Created: June 10, 2021 06:15 PM
ROCHESTER, N.Y. (WHEC) — Today, Deanna Dewberry is alerting you to something affecting anyone who eats, drives, or gets a haircut.
These days I am admittedly a little nervous when I check my phone the morning the Consumer Price Index (CPI) comes out. Today, we learned the CPI for May spiked 5 percent since this time last year. That's the biggest annual jump since 2008, and it indicated what we all are feeling. Prices continue to skyrocket, and we're being squeezed.
For example, my kids love bacon, but mama's now wondering if I make enough bacon to continue to buy it. Before the pandemic, we were paying an average of $4.72 for a 16-ounce package of bacon.
In April, we paid $5.23, and last month we paid $5.40. Beef is not much better. Before the pandemic, the average price of ground beef per pound was $5.02. In April, it was $5.27, and in May it was $5.32.
And eating out is taking a bite out of your wallet, too. Restaurants are raising wages to attract workers and passing the cost along to us. For example, last month Chipotle announced it's raising workers’ wages to $15 an hour. This week, it announced its raising prices by 4%. Experts argue some inflationary pressures are expected as we slowly recover from pandemic paralysis.
To a great extent, Wednesday's paralysis is causing today's price pump. One big example is the huge shortage of semiconductor chips, and you certainly can't have just one of those chips. Semiconductors are needed for everything from your car to your computer. When the economy came to a halt, chip manufacturing did, too. Now there are not enough to keep up with demand. That led to a 1.6% month-over-month May increase in the price of new cars, triggering a whopping 7.3% spike in the price of used ones.
How long might this last? That's the million-dollar question. Federal Reserve leaders say inflation is temporary, and they're not taking steps to stop it because they don't want the economy to cool before we reach full employment. And they remind us that the year-over-year inflation numbers look really high because the numbers last year during the pandemic were unusually low. That said, I know I've never paid this for a package of bacon.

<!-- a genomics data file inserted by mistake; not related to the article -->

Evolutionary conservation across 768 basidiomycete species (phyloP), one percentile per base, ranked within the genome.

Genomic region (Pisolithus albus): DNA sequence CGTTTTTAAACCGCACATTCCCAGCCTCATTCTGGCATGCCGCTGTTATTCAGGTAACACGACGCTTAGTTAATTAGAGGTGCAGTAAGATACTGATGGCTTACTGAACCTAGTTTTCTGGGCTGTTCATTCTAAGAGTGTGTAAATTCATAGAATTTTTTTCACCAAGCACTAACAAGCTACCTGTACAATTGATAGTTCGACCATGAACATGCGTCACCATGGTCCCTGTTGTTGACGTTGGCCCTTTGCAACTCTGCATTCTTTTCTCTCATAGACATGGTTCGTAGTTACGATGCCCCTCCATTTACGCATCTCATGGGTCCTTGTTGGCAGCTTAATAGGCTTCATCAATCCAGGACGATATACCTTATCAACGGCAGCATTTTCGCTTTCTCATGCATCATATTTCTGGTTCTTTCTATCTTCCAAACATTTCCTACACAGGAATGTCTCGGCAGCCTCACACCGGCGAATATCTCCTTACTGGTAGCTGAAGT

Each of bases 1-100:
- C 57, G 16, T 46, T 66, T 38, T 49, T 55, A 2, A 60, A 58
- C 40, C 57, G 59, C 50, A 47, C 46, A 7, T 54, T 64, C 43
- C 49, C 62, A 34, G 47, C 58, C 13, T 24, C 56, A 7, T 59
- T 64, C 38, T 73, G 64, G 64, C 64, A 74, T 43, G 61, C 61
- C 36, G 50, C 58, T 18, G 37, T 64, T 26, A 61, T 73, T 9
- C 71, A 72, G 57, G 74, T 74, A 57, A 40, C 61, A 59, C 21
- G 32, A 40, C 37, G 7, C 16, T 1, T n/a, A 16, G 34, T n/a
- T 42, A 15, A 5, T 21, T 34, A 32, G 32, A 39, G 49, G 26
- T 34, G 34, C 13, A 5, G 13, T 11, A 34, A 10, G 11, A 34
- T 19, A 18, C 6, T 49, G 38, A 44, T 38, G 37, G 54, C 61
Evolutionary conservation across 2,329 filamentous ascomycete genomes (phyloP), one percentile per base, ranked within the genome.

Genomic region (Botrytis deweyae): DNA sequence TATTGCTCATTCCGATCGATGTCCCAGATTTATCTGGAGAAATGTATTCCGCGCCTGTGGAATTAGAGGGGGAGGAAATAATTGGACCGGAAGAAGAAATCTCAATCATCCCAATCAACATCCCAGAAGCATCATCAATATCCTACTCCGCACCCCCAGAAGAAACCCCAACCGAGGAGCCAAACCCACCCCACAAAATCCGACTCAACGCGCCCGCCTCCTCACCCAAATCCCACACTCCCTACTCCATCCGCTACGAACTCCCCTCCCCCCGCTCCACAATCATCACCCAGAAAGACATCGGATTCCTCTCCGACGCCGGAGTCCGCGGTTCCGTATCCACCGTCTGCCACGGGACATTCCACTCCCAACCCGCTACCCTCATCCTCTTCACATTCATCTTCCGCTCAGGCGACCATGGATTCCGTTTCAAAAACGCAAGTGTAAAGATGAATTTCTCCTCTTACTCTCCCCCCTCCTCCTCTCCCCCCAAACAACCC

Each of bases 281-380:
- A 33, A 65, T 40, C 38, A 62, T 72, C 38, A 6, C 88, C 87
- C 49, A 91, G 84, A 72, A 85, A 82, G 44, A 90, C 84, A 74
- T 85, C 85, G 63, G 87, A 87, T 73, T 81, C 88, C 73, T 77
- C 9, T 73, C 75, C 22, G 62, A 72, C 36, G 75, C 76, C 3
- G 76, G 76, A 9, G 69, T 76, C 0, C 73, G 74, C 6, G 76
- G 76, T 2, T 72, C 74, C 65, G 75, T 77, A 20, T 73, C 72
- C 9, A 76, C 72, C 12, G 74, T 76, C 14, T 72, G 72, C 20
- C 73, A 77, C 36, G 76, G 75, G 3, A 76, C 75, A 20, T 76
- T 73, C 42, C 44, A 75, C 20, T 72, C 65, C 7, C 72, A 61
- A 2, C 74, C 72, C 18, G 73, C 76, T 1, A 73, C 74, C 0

So what we, as consumers, can do during price hikes is change the products we use, and where we shop for staples. Those are things we need to buy every week. I'm trying to convince my kids that breakfast without bacon works well too, but so far, I've not had much luck. But I've changed where and when I buy the bacon.
Here’s Deanna’s Do List to save on groceries as well as the best rebate apps for groceries.
1. Shop on Wednesday morning. That’s because most grocers launch the week’s sales on Wednesday and often on Wednesday morning they’ll honor the sales for both weeks.
2. Find out when your store does meat markdowns.
3. Tip-toe and squat. That’s because grocers put the most expensive items at eye level. The lowest-priced items are either up high or down low.
4. Buy frozen veggies. They’re just as nutritious and the fresh ones and much cheaper.
5. Buy your staples at discount grocers. The Today Show recently released a list of the 13 cheapest grocery stores in the country. We have four of them in the Rochester area: Aldi’s, Walmart, Costco, and Trader Joe’s.
Rebate apps are great because they actually pay you to shop. Here’s a list of some of them:
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